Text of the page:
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Geospatial Analysis of Family Stress in Sydney Local Health District (SLHD)

Authors:

John Eastwood ,

Sydney Local Health District, AU
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Katherine Todd

Sydney Local Health District, AU
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Abstract

Introduction: Disadvantage is complex concept that incorporates a range of interrelated financial, social, cultural and political factors. As the number and diversity of indicators of disadvantage increase in specific geographic areas, disadvantage often becomes more entrenched and persists over time.  Spatial epidemiology is aimed at identifying patterns in the geographical distribution of health data and may detect irregularities such as spatial clusters of a disease or disadvantage.

This project took a spatial epidemiology approach to identifying the geographical distribution of the “most vulnerable” families with intergenerational cycles of disadvantage and trauma in Sydney LHD by:

Identifying individual indicators of disadvantage and mapping them within SLHD

 Identifying clusters of disadvantage

Analysing potential pockets or “hot spots” of extreme or complex disadvantage via layered analysis of individual indicators of disadvantage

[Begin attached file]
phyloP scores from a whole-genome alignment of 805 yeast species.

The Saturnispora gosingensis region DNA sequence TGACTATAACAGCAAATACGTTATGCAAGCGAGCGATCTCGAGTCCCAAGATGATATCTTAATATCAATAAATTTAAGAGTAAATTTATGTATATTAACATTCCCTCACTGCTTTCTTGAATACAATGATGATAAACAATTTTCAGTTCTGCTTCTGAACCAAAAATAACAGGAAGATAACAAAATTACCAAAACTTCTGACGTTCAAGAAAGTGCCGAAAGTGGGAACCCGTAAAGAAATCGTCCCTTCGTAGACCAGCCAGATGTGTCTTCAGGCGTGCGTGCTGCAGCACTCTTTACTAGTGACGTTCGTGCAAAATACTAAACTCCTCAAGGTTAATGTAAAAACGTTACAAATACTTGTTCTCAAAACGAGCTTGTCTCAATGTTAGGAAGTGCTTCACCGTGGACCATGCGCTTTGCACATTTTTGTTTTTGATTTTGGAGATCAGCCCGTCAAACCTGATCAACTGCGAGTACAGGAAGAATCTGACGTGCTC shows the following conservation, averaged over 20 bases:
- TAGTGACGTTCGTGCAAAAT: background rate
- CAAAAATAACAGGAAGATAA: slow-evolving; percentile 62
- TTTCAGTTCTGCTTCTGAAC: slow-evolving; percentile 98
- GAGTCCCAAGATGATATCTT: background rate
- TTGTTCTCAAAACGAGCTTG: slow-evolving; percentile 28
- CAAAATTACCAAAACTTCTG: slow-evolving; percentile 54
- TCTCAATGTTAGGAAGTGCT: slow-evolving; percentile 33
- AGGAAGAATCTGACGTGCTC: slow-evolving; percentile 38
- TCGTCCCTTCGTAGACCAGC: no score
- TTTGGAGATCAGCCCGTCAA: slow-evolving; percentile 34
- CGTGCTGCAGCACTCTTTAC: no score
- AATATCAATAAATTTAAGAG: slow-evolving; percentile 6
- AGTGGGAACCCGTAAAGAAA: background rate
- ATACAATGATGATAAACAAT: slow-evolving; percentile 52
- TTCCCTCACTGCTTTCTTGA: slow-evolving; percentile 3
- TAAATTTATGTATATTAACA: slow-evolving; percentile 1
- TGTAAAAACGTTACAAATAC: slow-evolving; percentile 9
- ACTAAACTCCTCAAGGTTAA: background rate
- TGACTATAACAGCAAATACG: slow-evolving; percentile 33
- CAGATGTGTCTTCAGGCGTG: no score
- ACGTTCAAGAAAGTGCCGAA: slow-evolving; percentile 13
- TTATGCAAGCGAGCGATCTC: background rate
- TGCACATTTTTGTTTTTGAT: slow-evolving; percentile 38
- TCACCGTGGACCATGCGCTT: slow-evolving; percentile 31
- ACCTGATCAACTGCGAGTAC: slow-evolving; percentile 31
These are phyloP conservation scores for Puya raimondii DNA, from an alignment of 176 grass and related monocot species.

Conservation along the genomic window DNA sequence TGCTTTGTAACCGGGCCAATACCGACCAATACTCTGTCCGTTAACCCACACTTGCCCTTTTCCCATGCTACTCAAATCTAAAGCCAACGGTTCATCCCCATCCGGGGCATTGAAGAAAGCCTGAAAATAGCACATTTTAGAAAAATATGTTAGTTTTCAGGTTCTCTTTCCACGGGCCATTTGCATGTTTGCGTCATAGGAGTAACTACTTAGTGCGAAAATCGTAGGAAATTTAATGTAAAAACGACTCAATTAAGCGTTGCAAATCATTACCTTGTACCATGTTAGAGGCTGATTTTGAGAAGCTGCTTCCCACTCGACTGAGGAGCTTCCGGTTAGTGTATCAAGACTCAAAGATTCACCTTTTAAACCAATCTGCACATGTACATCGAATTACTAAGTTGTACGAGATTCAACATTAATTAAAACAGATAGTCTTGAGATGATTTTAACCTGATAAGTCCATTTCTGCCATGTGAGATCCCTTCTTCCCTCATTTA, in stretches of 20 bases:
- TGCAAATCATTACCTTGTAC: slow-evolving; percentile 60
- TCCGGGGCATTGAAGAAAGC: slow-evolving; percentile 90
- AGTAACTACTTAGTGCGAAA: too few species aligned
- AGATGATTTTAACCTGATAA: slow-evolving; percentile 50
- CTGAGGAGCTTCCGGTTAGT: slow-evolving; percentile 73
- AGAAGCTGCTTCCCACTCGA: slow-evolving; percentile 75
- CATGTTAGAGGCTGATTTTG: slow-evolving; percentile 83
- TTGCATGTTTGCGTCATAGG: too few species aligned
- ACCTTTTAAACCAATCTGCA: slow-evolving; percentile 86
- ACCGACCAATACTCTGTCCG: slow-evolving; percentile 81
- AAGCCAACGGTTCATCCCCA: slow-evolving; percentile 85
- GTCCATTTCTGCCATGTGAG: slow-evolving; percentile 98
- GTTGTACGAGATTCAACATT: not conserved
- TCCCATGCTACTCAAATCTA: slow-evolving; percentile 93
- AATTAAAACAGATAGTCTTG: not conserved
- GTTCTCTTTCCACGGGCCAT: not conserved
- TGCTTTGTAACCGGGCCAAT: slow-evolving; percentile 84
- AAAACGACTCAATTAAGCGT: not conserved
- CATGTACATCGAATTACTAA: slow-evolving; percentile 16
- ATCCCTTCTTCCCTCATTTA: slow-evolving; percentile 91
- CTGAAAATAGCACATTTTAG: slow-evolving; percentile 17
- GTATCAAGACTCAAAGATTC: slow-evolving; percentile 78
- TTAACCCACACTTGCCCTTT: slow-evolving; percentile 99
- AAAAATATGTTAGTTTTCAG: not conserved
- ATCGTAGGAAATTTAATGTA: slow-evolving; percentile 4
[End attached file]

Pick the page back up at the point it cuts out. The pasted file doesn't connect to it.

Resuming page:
Theory/Methods: Data was collected at the SA1 level from the multiple sources including the 2011 ABS census and Midwives Dataset Collection. Rates of key indicators were calculated for statistical areas within the Sydney Local Health District and mapped using ArcGIS software; cluster analysis on the distribution of relative rates of these indicators of disadvantage was done and analyses of hotspots carried out using the hotspot analysis tool in ArcGIS. A final score was calculated for individual statistical areas based on the frequency of its occurrence in a hotspot of disadvantage and these scores mapped for the district.

Results: A single map encompassing multiple indicators was produced, as well as maps describing the geographical distribution of individual indicators of disadvantage within Sydney Local Health District. This allowed for analysis of pockets-of multi-layer disadvantage.

Conclusions: Addressing problems of entrenched disadvantage is a complex issue, however targeting particular locations and designing evidence-based place-based approaches has considerable potential to help improve outcomes for people experiencing multiple and inter-related forms of disadvantage.

Lessons Learned: The analysis of indicators of family stress was a powerful tool for describing family needs to community and partner stakeholders.  The analysis has been successful in generating interagency support for disadvantaged communities

Limitations: The analysis was only able to use family stress data collected from maternity and community health electronic records and the most recent census.  The focus was on the experiences of mothers.  The experiences of fathers was absent from the data.

Suggestions for future research: Spatial latent class analysis will assist in determining if there are other groups with different characteristics.

How to Cite: Eastwood J, Todd K. Geospatial Analysis of Family Stress in Sydney Local Health District (SLHD). International Journal of Integrated Care. 2018;18(s1):120. DOI: http://doi.org/10.5334/ijic.s1120
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Published on 12 Mar 2018.

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